HF 555 provides that the juvenile murderer could receive a life sentence without parole or receive a sentence of 45 years served. Since it allows for a sentence other than life without parole, it is a small step in the right direction. However, the ICC has opposed the bill because we are encouraging the legislature to adopt a lower mandatory sentence. Many states have either prohibited a life sentence without parole or chosen a mandatory sentence of 25 years served. A requirement to serve 45 years no matter what before the possibility of parole appears to be an unduly long sentence.

The underlying principle is that we shouldn’t necessarily treat minors as if they were adults. We believe that offenders who commit very serious crimes when they are juveniles may gain, with maturity, an understanding of the gravity of their crime and be able to rejoin society under some conditions.

As you know, the Conference has supported state initiatives that would make health care more readily available and affordable to all Iowans, including the expansion of Medicaid. The plan would cover Iowans who make up to 138 percent of the federal poverty level (FPL).

Last week the Democrats in the Senate offered a plan to pull out of an expanded Medicaid program if the federal government defaults on funding it. The governor is concerned that the federal government will not follow through on its share of the Medicaid expansion funding, and recommends a different plan that would cover uninsured Iowans under 100 percent of the federal poverty level. It is estimated that would cover about 90,000 people. Above 100 percent of FPL, Iowans would be eligible to purchase insurance in the new "exchange" or web-based health insurance marketplace.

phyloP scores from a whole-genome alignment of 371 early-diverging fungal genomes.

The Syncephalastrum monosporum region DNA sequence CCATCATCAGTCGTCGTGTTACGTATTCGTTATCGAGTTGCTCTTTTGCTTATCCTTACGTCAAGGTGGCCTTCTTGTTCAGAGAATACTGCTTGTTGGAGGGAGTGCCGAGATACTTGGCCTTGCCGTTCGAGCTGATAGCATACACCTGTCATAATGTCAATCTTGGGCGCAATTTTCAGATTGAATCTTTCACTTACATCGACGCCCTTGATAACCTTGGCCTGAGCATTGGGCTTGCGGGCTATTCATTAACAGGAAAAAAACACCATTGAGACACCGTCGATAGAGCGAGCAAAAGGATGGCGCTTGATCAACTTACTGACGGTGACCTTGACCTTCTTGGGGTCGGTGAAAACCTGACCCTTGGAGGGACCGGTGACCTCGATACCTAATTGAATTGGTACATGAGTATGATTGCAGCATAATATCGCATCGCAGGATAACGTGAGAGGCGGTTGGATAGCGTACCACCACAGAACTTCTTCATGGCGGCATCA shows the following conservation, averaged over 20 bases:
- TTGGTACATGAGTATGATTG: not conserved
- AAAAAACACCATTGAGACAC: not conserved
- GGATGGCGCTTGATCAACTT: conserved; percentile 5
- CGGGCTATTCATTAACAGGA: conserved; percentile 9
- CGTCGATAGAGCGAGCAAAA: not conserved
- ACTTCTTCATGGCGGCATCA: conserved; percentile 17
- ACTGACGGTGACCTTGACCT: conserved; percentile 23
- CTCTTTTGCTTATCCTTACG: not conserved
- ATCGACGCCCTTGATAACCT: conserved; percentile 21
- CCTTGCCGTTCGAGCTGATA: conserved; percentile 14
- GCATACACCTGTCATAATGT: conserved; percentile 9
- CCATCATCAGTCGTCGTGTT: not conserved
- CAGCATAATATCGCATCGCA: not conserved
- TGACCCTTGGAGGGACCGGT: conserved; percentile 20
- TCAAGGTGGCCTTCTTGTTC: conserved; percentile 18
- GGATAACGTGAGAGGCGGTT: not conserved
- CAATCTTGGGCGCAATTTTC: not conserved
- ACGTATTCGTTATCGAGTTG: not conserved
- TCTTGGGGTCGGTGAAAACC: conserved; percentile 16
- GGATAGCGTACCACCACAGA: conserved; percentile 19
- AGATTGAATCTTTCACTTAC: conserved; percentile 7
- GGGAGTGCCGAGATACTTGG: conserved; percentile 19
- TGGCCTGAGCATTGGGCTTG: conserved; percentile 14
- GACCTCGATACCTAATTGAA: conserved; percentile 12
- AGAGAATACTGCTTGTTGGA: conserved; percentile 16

The governor’s proposal will be introduced soon in the Iowa House. His plan would also require approval of the federal Health and Human Services Department.

The ICC advises your support of Senate File 422. It is the successor to SF 88, a bill to increase the state’s earned income tax credit (EITC). The bill passed out of the Senate Ways and Means Committee on Tuesday. This is a tax credit that mostly benefits the working poor with children. A fiscal note prepared by the Legislative Services Agency says the bill if enacted would reduce the tax liability of low-income Iowans by more than $50 million. Nearly 60 percent of households claiming the EITC had an Iowa adjusted gross income under $20,000.